The Lubbock Tornado: May 11, 1970

Downtown

On May 11, 1970, a category F5 tornado tore across the city of Lubbock, Texas (home of the Southwest Collection,) affecting roughly a quarter of the town. Thousands of homes sustained damage and several hundred were completely destroyed. The damage totaled $250 million (approximately $1.5 billion if it had occurred in 2014,) 26 people lost their lives, and many more were injured. Not until an F5 tornado struck Joplin, Missouri, in 2011 was a town’s central business district so devastated. Last Sunday was the 44th anniversary of the disaster, and with that in mind we’re sharing images from our collections that relate to the event, such as this photograph of downtown’s Metro Tower. One of the tallest structures in Lubbock, it was easy prey for the high winds as you can tell by the section of façade that was sheared off.

Lubbock Avalanche Journal top

Almost all of the issues of Lubbock’s newspaper, the Avalanche-Journal, dating from that time can be found among our collections. This issue from the day after, May 12th, describes the disaster in detail, including a rough sketch of the tornado’s path. As more details emerged over the next several weeks, the Avalanche-Journal would share them. In fact, the bulk of its coverage understandably centered around the tornadoes, their aftermath, and the resulting national attention that Lubbock received.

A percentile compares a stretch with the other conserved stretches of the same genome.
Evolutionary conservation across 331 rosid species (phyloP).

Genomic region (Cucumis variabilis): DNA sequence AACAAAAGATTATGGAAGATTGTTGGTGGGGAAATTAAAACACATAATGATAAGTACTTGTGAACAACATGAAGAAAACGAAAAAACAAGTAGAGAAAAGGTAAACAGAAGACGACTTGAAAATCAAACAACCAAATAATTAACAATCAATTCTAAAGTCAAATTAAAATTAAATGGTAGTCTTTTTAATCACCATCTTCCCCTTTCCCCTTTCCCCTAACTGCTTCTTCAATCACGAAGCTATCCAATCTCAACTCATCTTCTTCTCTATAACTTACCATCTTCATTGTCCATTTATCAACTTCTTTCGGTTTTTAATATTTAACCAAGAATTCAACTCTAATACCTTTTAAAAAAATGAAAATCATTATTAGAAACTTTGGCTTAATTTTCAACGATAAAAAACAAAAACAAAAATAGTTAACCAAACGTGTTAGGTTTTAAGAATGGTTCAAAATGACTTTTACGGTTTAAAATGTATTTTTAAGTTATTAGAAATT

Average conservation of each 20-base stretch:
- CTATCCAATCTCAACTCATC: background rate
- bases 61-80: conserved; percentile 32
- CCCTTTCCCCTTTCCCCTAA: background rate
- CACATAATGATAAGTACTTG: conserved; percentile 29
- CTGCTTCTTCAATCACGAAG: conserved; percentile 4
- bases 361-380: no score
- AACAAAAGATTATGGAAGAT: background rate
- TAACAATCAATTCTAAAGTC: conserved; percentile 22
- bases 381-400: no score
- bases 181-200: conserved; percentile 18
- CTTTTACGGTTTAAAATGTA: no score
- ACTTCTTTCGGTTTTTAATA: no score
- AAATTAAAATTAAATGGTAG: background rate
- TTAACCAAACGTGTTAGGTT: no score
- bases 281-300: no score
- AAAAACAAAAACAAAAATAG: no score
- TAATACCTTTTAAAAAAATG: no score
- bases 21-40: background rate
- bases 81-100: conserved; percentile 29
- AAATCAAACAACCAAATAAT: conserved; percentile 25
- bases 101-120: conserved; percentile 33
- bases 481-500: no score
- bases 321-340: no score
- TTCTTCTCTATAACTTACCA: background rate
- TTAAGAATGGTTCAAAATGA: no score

Letter from Fujita

Scientific interest in this phenomenon ran high, drawing the attention of none other than Dr. Ted Fujita, the renowned severe storms researcher who created the F-scale for measuring tornadic intensity (in fact, the F in the scale is an abbreviation for Fujita.) The data he collected in Lubbock helped inform his theories about dual-vortex tornadoes, refine the F-scale, and better understand other meteorological causes and consequences of tornadoes. This letter expressing Dr. Fujita’s concerns about the spread of misinformation and the dangers it posed for safety during future storms is one of many items documenting his continued awareness of events in Lubbock.